In the UK, a national network for clinical ethics committees (UKCEN) in hospitals has been set up (Slowther et al. 2004a, b). The goals of UKCEN are: “(1) To promote the development of ethics support in clinical practice in the UK, (2) To promote a high level of ethical debate in clinical practice and (3) To facilitate communication between all UK clinical ethics committees” (UKCEN 2020). The network has published a practical guide to ethics support (Anne Slowther et al. 2004a, b) and a set of core competencies for members of clinical ethics committees (Larcher et al. 2010). Also, through organizing conferences, a round robin and newsletters, the network facilitates communication between the clinical ethics committees. The website includes educational resourses for clinical ethics committee members on topics like genetics, vulnerable patient and the mental capacity act, a structured approach worksheet, contact details of clinical ethics committees, links to national guidelines on ethical discussions, and a discussion of hypothetical cases. To develop the core competencies an initial draft (inspired by the US document but modified for the UK context) was sent to the member committees of UKCEN for discussion and feedback. After redrafting and further discussion, a consensus was reached (Larcher et al. 2010).

In Canada, the network Practicing Healthcare Ethicists Exploring Professionalization (PHEEP) highlighted and reflected on several aspects of their activities in a special issue of the journal HEC Forum titled Getting Engaged: Exploring Professionalization (Volume 24, Issue 3).Footnote 5 This included a methodology to develop professionalization-related “products”, such as practice standards for practicing health care ethicists (Kirby and Simpson 2012). A core group developed a decision-making framework for developing these products, based on deliberative engagement methodology that draws on social justice and deliberative democracy concepts. This product development framework consists of seven steps. Step one is establishing a core stakeholder working group and step two entails the collaborative consideration of “substantive values and principles” tailored to the specific product under development. In step three, relevant evidence and information is gathered to prepare for the fourth step: the development of product content through deliberative engagement.Footnote 6 In the fifth step, an initial draft of the product is prepared, in which first, in step six, the feedback of the core stakeholdersFootnote 7 is incorporated and second, in the seventh step, the feedback of secondary stakeholdersFootnote 8 is incorporated. Through this methodology, the network was able to develop professionalization related products in an inclusive and democratic way, defining the quality of CES with both core stakeholders and secondary stakeholders (Kirby and Simpson 2012).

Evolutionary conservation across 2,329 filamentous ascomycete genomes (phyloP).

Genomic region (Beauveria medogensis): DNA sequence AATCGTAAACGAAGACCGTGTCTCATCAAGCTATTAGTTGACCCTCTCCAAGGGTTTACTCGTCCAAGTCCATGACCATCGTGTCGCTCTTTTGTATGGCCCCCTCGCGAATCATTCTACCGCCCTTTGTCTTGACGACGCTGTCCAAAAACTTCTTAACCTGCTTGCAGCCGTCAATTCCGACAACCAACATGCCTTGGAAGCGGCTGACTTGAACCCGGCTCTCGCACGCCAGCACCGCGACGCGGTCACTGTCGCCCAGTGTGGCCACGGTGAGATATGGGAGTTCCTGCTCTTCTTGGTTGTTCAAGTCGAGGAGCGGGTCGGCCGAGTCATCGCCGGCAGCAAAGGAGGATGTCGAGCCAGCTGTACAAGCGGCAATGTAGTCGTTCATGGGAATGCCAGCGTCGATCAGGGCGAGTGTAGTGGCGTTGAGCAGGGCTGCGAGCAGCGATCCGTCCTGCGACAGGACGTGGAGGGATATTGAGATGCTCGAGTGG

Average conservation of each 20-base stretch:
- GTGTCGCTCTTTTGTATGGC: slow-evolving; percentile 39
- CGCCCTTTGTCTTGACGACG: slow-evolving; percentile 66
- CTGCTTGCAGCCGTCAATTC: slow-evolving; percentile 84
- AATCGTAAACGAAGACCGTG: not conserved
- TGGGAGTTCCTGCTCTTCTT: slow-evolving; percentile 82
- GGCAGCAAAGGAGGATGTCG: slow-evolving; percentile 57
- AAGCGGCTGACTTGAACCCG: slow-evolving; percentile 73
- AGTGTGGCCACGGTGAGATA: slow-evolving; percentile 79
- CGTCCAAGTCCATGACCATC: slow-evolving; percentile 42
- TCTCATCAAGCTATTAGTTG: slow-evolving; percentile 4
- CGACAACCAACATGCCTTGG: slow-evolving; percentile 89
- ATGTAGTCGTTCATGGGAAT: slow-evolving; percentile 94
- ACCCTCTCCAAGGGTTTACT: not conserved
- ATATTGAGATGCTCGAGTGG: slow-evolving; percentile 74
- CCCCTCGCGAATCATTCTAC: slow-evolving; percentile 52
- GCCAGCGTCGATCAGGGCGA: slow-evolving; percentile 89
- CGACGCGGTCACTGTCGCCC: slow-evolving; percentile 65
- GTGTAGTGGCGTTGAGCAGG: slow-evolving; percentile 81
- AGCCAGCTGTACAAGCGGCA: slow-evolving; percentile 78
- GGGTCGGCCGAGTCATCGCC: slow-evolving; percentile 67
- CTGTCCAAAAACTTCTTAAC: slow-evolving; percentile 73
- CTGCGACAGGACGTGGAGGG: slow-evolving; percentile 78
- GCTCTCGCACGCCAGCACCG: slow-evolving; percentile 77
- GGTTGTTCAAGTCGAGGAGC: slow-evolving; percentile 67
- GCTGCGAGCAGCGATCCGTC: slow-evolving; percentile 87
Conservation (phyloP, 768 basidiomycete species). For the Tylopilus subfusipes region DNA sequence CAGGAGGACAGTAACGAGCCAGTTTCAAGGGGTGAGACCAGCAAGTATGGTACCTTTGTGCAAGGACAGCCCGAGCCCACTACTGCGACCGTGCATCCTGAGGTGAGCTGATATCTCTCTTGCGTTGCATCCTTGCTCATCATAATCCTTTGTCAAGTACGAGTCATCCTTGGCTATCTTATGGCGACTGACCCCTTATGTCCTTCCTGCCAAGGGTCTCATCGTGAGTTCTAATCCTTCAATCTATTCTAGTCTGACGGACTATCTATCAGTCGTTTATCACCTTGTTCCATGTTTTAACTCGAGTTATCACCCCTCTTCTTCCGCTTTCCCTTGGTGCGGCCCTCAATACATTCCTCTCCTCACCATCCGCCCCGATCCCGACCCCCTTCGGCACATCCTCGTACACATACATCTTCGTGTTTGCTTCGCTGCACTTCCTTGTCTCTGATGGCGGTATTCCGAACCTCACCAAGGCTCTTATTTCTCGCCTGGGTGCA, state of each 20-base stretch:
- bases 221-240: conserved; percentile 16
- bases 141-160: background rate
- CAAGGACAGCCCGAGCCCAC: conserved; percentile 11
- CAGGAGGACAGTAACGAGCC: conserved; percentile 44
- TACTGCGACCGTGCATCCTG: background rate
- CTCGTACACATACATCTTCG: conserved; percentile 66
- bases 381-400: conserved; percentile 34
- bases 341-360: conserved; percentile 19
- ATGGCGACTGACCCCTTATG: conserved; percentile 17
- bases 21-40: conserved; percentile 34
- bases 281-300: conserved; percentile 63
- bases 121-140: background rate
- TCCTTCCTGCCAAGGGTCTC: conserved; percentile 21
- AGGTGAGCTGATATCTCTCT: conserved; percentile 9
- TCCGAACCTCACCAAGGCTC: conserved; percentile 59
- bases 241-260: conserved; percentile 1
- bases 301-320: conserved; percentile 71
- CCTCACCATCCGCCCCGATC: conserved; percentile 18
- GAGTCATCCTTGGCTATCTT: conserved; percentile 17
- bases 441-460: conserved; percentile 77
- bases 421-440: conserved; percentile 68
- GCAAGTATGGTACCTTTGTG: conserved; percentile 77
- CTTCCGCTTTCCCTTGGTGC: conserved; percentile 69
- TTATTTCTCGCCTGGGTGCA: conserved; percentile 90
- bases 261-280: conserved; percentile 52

Finally, another example comes from Norway. In Norway every health care trust must have a clinical ethics committee. The Norwegian Ministry of Health and Care Services asked the Centre for Medical Ethics (CME) at the University of Oslo to coordinate the professional development of these clinical ethics committees. CME published a manual for working in a clinical ethics committee with detailed information about financing, meeting frequency, a six step model for case discussions, including a guide for the minutes of the meetings (Førde and Pedersen 2011; Pedersen et al. 2009a, b; Førde and Vandvik 2005; Pedersen et al. 2009a, b; Førde and Pedersen 2012a, b). The CME combined the development of the manual with research on the practice and quality of clinical ethics committees and on how it may be improved (Førde 2012). In addition, the CME created national projects and networks for CES in community health care in order to facilitate and study the quality of CES in community (Magelssen et al. 2016).

It becomes clear from these national networks that defining and fostering the quality of CES is approached from different angles and through a variety of methodologies. In the following, we describe our chosen methodology from a theoretical angle, explicating the connection between our chosen methodology and theoretical approach to CES. Then we describe three activities we undertook in more detail.

The relationship between our theoretical understanding of CES and a responsive evaluation methodology to conceptualize and foster the quality of CES in the Netherlands

Our theoretical perspective on CES is inspired by hermeneutics and pragmatism, discourse or dialogical ethics, and ethics of care (Widdershoven and Molewijk 2010; Inguaggiato et al. 2019; Abma et al. 2010). These philosophical approaches emphasize that morality and ethics are experience based, contextual, dynamic and relational (Landeweer et al. 2017). This implies for CES that CES alone principally cannot “uncover” what is the objective or universally right thing to do for a moral issue. Instead, CES should be geared towards co-creating what is considered to be the moral good, together with stakeholders in a specific context. This requires facilitation and stimulation of moral inquiry in interaction with the stakeholders of the situation at hand. Various perspectives on a situation, entailing both practical experience and theoretical understanding, offer a relevant and potentially valid interpretation of the situation. CES should be focused on engaging these perspectives in a dialogue, fostering awareness of one’s own moral presuppositions and the differences with those of others leading to broadening of one’s horizon, and an enriched, more nuanced and shared understanding of a moral issue (Porz et al. 2011; Hartman et al. 2020).